Chris Grant and Co. have a ton of cap space and are quite far from the salary floor. There isn't much of a penalty for not hitting the floor, so that shouldn't force them to overspend. But I do think they'll try to fill in the gaps more this offseason. Look at what the Timberwolves and Warriors did to fill out their roster with capable and relatively inexpensive role players. I think the Cavs would be smart to try to do the same thing. This isn't a great free agent class for big names (Brandon Jennings and Tyreke Evans are some of the biggest names), but there are quite a few good role players to be had. Dorell Wright, Brandon Rush (if he recovers), Carl Landry, JJ Redick, Devin Harris, and Samuel Dalembert are just a few of the guys that the Cavs could/should have some interest in.
Of course, Andrew Bynum will be a free agent. Until we see him play on a consistent basis this year, there's no way I'm signing him to whatever contract it would take to get him.
Question from macdowellm03:
Do you have any favorite draft prospects? I mean aside from Otto Porter.
I do love me some Otto Porter. But he's not really my favorite draft prospect at all. He's just super intriguing and could potentially be a really nice fit on this Cavaliers' team. Right now, I'm on Team Nerlens Noel. I'll definitely write about this in depth as we get closer to the offseason, but I'm all about defense. I think the Cavs have a good amount of offensive talent in Kyrie, Dion, Zeller and yes, even Tristan Thompson. Furthermore, I think offensive talent is easier to find than defensive talent in free agency. That's why I'm leaning towards the big men with good defensive upside like Rudy Gobert and Noel over wings like Shabazz Muhammad and Alex Poythress.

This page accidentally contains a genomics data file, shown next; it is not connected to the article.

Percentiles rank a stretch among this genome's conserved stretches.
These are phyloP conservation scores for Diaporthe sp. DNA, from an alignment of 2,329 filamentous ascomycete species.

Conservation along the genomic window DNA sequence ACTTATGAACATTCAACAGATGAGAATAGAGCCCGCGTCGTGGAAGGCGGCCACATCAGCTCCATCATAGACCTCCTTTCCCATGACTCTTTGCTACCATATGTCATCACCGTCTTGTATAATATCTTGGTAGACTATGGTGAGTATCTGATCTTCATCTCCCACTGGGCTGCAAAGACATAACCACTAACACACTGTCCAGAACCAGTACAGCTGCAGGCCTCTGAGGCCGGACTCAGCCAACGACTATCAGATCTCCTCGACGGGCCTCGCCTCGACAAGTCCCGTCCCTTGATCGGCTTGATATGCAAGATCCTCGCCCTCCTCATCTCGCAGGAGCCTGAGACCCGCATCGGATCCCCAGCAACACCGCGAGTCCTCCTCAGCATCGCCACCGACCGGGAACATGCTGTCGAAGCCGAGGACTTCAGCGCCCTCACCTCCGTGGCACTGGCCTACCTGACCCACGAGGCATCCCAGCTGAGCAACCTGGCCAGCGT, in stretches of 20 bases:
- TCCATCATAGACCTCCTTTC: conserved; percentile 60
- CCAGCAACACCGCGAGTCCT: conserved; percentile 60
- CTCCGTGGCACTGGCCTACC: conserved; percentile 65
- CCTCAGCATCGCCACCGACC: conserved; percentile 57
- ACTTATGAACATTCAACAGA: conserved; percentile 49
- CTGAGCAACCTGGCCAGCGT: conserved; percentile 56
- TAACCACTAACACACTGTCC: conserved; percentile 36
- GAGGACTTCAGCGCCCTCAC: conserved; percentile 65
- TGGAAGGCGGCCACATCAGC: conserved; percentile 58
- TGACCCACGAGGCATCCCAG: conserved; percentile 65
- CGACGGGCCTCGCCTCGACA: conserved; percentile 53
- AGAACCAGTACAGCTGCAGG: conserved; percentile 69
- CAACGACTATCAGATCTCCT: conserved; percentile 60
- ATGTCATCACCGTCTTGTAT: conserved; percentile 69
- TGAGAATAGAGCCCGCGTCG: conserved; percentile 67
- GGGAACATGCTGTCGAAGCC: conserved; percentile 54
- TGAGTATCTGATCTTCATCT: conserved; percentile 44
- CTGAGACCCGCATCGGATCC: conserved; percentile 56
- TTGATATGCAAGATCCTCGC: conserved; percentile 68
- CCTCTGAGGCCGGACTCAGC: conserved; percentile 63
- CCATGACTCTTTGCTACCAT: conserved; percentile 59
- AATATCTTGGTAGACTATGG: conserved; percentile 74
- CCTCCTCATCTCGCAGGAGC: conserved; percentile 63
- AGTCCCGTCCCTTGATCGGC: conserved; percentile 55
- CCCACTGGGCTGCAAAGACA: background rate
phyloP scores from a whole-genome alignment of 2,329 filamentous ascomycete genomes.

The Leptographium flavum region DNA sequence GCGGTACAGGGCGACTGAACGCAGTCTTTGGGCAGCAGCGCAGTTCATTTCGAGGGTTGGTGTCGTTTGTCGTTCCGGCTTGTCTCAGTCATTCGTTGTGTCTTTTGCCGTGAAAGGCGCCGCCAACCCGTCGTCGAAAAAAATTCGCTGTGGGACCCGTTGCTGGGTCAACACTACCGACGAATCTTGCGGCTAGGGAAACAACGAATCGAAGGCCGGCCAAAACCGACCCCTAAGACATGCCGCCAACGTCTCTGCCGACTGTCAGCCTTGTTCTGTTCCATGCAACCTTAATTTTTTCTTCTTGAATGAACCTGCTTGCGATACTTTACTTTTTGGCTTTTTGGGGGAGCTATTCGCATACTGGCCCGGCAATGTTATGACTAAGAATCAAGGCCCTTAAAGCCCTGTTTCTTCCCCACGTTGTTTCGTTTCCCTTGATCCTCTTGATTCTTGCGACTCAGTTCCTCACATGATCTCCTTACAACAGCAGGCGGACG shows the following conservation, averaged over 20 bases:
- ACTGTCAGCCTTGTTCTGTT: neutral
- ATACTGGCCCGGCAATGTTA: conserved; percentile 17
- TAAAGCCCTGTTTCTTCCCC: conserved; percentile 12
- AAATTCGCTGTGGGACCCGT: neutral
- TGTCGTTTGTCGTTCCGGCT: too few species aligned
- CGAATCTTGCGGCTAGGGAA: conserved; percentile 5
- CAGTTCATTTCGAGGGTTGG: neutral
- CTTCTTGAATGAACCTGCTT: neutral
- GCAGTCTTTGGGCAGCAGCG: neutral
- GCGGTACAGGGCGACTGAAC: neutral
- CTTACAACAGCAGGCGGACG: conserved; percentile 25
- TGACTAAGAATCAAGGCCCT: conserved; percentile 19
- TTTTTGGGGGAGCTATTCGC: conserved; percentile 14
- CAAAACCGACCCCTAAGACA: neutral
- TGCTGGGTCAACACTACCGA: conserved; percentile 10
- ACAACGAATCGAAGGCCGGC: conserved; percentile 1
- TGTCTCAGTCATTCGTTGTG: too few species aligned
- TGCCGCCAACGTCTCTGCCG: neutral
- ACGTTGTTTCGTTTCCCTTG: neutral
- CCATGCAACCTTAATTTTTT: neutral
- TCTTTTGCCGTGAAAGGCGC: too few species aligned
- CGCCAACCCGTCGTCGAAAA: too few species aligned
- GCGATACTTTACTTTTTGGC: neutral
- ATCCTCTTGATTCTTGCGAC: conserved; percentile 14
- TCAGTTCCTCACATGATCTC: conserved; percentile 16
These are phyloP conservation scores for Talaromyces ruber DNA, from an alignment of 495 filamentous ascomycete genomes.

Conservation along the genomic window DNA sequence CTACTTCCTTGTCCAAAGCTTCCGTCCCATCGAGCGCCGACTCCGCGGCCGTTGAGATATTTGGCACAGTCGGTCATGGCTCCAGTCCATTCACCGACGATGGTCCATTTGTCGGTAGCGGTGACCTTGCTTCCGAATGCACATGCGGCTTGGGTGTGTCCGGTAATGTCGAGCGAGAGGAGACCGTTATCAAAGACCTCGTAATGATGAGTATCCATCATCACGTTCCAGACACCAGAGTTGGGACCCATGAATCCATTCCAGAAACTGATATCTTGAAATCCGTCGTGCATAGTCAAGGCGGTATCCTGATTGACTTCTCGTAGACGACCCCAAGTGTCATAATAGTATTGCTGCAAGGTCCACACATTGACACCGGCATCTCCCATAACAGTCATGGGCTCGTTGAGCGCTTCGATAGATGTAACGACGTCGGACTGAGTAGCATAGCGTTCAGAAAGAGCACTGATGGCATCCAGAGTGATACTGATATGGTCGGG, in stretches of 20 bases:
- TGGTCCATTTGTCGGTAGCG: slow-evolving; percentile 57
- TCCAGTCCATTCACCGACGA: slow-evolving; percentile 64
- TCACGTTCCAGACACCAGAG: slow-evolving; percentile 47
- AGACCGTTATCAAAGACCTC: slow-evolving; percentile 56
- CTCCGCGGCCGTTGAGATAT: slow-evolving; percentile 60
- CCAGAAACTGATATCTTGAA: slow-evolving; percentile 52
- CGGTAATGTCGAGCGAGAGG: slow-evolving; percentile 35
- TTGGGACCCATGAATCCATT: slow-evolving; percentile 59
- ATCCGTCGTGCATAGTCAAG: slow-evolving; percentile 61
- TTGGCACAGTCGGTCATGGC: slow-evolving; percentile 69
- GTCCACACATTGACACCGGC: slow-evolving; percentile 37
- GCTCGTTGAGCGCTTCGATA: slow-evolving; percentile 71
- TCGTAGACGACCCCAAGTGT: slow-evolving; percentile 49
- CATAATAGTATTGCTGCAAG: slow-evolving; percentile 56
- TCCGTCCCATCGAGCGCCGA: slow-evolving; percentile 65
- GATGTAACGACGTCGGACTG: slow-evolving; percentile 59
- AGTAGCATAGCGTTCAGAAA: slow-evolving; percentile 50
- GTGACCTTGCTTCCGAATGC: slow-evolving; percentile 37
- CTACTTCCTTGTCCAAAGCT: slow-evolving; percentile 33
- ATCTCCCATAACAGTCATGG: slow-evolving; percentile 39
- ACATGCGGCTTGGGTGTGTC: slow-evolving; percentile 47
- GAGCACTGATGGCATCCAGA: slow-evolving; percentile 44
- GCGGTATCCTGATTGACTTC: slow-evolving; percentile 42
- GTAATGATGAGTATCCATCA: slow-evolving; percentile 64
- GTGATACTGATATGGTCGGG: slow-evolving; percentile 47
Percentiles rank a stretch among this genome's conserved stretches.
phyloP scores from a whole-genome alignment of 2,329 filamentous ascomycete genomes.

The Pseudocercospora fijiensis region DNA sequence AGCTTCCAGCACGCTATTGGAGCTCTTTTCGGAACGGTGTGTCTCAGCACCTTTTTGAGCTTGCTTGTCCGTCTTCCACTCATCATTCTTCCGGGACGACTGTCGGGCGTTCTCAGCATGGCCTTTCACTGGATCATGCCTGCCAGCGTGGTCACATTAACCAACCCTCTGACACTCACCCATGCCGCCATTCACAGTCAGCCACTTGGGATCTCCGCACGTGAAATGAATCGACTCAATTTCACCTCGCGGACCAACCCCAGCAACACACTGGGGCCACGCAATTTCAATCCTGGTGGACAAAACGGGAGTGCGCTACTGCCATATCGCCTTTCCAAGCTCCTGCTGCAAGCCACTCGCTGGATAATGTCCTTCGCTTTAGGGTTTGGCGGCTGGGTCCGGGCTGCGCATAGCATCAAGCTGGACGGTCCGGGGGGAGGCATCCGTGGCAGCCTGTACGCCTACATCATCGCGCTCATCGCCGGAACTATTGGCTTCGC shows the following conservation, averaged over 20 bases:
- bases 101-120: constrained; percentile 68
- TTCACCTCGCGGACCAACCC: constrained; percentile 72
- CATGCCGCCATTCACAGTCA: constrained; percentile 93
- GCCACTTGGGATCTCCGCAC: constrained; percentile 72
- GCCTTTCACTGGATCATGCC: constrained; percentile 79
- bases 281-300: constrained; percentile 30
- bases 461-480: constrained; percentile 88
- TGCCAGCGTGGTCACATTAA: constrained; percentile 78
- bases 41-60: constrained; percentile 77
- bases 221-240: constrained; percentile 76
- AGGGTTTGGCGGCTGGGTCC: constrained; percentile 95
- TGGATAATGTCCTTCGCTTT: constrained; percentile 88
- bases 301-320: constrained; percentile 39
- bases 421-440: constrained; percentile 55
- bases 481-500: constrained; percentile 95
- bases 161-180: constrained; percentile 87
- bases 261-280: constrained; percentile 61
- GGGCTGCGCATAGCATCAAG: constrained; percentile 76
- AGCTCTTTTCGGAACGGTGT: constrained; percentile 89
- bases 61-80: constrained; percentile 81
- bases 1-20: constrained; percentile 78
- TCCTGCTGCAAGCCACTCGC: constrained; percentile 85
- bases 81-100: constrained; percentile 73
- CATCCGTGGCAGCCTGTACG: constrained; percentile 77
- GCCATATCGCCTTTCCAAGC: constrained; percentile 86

If you're just asking me for my favorite draft prospect and not necessarily the best or one that would fit on the Cavs, I'm going with Ben McLemore. He's a 6-5 freshman shooting guard for the Kansas Jayhawks and he can absolutely ball. Buckeyes fans will attest to this. He was a beast in KU's win at Ohio St. and has seemingly all of the tools. His athleticism is off the charts and he can really shoot the ball. Throw in some ridiculous dunks like this and my love for McLemore is nearing Bradley Beal levels.
Question from macdowellm03 (again):
For NFL information I follow Adam Schefter on Twitter. Do you know of any NBA people I can follow for the same type of information about the NBA?
So if you're looking for "breaking news" types of follows, here's what you do. You can follow a Twitter list like this. It has a ton of people on it, but it will completely cover you for any NBA breaking news.
If you don't want to do that, there's a handful of core reporters that you ought to be following (no order).
I probably missed some, but that should basically cover you. If anyone else breaks news, you'll see it retweeted soon enough. For pure NBA commentary and entertainment, make sure you're at least following these guys (other than me at @conradkaczmarek and the blog at @FearTheSword):
There's plenty of other great NBA follows, but this should at least give you a good foundation and are "must follows" as far as I'm concerned.
From me (and lots of people on Twitter):
The easy answer is yes. Cousins is talented enough and young enough that you can put aside his character concerns. He could be an awesome player to pair with Kyrie Irving. But it's more complicated than that because he does have a lot of baggage and it would require the right coach and right situation to get the most out of him (think Zach Randolph). If Byron Scott feels that he could handle Cousins and get him to use his talent productively, then go for it. I'm not sure what it would take for the Cavs to acquire Cousins and I have no idea if the Kings are even going to try to trade him. Regardless, the bottom line is that I would need Byron Scott to say that he's okay with it before the Cavs made any sort of offer.
This was pretty fun for me and there's plenty of questions that I didn't get to answer. I'll do it again soon if you guys like it. Thanks for the questions and remember that you can always ask me stuff on Twitter or email me at ConradFTS@Gmail.com and I'll try to answer.